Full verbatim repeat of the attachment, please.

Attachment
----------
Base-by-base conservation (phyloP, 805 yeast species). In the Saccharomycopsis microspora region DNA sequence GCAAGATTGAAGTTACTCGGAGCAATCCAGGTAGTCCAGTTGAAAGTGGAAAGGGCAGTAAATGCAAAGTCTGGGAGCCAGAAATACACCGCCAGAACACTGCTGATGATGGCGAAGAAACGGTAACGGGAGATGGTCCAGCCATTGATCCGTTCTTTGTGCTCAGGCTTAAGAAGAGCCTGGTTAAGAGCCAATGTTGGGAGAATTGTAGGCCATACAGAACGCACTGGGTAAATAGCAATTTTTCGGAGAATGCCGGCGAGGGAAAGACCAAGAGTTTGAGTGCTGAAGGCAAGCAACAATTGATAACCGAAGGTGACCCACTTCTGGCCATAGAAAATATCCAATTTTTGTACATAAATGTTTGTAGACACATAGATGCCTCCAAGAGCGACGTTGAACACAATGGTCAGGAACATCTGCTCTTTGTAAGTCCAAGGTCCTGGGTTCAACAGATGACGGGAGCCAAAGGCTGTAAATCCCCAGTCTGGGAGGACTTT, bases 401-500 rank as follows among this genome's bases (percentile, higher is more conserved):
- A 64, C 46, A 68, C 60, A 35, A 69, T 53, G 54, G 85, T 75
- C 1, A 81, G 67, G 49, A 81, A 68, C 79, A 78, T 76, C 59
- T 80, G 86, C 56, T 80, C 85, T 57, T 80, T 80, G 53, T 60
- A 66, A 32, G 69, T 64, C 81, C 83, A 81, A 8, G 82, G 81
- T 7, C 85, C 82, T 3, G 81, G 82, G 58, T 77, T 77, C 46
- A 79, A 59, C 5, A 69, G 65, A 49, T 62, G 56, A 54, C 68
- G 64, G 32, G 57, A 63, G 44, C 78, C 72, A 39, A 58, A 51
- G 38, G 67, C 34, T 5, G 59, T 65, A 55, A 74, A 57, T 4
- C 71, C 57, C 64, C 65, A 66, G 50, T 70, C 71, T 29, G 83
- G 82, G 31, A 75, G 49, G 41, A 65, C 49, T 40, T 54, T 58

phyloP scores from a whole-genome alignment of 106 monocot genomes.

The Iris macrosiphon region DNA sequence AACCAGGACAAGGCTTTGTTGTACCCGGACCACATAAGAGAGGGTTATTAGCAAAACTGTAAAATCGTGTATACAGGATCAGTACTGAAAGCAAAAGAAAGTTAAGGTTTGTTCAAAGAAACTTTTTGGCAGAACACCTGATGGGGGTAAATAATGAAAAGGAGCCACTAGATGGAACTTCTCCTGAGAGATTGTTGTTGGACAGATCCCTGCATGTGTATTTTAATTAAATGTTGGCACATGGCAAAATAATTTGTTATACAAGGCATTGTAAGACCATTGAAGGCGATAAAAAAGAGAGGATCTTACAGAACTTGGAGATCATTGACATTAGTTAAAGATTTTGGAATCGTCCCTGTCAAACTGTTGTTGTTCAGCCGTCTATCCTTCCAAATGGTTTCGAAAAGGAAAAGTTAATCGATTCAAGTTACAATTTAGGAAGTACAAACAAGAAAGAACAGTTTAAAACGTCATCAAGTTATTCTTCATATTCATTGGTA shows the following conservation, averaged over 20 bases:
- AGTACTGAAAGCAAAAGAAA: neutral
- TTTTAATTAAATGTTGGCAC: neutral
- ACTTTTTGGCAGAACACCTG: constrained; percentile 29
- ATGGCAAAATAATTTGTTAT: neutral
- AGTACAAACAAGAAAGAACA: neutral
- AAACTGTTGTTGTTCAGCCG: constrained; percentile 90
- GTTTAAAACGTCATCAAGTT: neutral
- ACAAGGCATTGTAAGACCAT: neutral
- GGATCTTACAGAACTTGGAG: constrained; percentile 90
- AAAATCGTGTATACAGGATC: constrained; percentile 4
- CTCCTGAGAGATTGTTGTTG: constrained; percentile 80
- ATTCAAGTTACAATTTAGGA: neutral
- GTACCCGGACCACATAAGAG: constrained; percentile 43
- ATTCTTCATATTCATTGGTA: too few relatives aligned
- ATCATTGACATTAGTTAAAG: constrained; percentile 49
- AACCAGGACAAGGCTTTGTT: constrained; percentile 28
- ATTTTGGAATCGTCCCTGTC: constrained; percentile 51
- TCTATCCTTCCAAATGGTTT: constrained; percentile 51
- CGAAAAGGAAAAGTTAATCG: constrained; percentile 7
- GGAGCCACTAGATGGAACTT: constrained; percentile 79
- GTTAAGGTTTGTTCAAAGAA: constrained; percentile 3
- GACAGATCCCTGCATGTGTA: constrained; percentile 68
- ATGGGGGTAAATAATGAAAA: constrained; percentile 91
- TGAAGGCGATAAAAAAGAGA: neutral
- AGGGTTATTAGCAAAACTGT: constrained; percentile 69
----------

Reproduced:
Base-by-base conservation (phyloP, 805 yeast species). In the Saccharomycopsis microspora region DNA sequence GCAAGATTGAAGTTACTCGGAGCAATCCAGGTAGTCCAGTTGAAAGTGGAAAGGGCAGTAAATGCAAAGTCTGGGAGCCAGAAATACACCGCCAGAACACTGCTGATGATGGCGAAGAAACGGTAACGGGAGATGGTCCAGCCATTGATCCGTTCTTTGTGCTCAGGCTTAAGAAGAGCCTGGTTAAGAGCCAATGTTGGGAGAATTGTAGGCCATACAGAACGCACTGGGTAAATAGCAATTTTTCGGAGAATGCCGGCGAGGGAAAGACCAAGAGTTTGAGTGCTGAAGGCAAGCAACAATTGATAACCGAAGGTGACCCACTTCTGGCCATAGAAAATATCCAATTTTTGTACATAAATGTTTGTAGACACATAGATGCCTCCAAGAGCGACGTTGAACACAATGGTCAGGAACATCTGCTCTTTGTAAGTCCAAGGTCCTGGGTTCAACAGATGACGGGAGCCAAAGGCTGTAAATCCCCAGTCTGGGAGGACTTT, bases 401-500 rank as follows among this genome's bases (percentile, higher is more conserved):
- A 64, C 46, A 68, C 60, A 35, A 69, T 53, G 54, G 85, T 75
- C 1, A 81, G 67, G 49, A 81, A 68, C 79, A 78, T 76, C 59
- T 80, G 86, C 56, T 80, C 85, T 57, T 80, T 80, G 53, T 60
- A 66, A 32, G 69, T 64, C 81, C 83, A 81, A 8, G 82, G 81
- T 7, C 85, C 82, T 3, G 81, G 82, G 58, T 77, T 77, C 46
- A 79, A 59, C 5, A 69, G 65, A 49, T 62, G 56, A 54, C 68
- G 64, G 32, G 57, A 63, G 44, C 78, C 72, A 39, A 58, A 51
- G 38, G 67, C 34, T 5, G 59, T 65, A 55, A 74, A 57, T 4
- C 71, C 57, C 64, C 65, A 66, G 50, T 70, C 71, T 29, G 83
- G 82, G 31, A 75, G 49, G 41, A 65, C 49, T 40, T 54, T 58

phyloP scores from a whole-genome alignment of 106 monocot genomes.

The Iris macrosiphon region DNA sequence AACCAGGACAAGGCTTTGTTGTACCCGGACCACATAAGAGAGGGTTATTAGCAAAACTGTAAAATCGTGTATACAGGATCAGTACTGAAAGCAAAAGAAAGTTAAGGTTTGTTCAAAGAAACTTTTTGGCAGAACACCTGATGGGGGTAAATAATGAAAAGGAGCCACTAGATGGAACTTCTCCTGAGAGATTGTTGTTGGACAGATCCCTGCATGTGTATTTTAATTAAATGTTGGCACATGGCAAAATAATTTGTTATACAAGGCATTGTAAGACCATTGAAGGCGATAAAAAAGAGAGGATCTTACAGAACTTGGAGATCATTGACATTAGTTAAAGATTTTGGAATCGTCCCTGTCAAACTGTTGTTGTTCAGCCGTCTATCCTTCCAAATGGTTTCGAAAAGGAAAAGTTAATCGATTCAAGTTACAATTTAGGAAGTACAAACAAGAAAGAACAGTTTAAAACGTCATCAAGTTATTCTTCATATTCATTGGTA shows the following conservation, averaged over 20 bases:
- AGTACTGAAAGCAAAAGAAA: neutral
- TTTTAATTAAATGTTGGCAC: neutral
- ACTTTTTGGCAGAACACCTG: constrained; percentile 29
- ATGGCAAAATAATTTGTTAT: neutral
- AGTACAAACAAGAAAGAACA: neutral
- AAACTGTTGTTGTTCAGCCG: constrained; percentile 90
- GTTTAAAACGTCATCAAGTT: neutral
- ACAAGGCATTGTAAGACCAT: neutral
- GGATCTTACAGAACTTGGAG: constrained; percentile 90
- AAAATCGTGTATACAGGATC: constrained; percentile 4
- CTCCTGAGAGATTGTTGTTG: constrained; percentile 80
- ATTCAAGTTACAATTTAGGA: neutral
- GTACCCGGACCACATAAGAG: constrained; percentile 43
- ATTCTTCATATTCATTGGTA: too few relatives aligned
- ATCATTGACATTAGTTAAAG: constrained; percentile 49
- AACCAGGACAAGGCTTTGTT: constrained; percentile 28
- ATTTTGGAATCGTCCCTGTC: constrained; percentile 51
- TCTATCCTTCCAAATGGTTT: constrained; percentile 51
- CGAAAAGGAAAAGTTAATCG: constrained; percentile 7
- GGAGCCACTAGATGGAACTT: constrained; percentile 79
- GTTAAGGTTTGTTCAAAGAA: constrained; percentile 3
- GACAGATCCCTGCATGTGTA: constrained; percentile 68
- ATGGGGGTAAATAATGAAAA: constrained; percentile 91
- TGAAGGCGATAAAAAAGAGA: neutral
- AGGGTTATTAGCAAAACTGT: constrained; percentile 69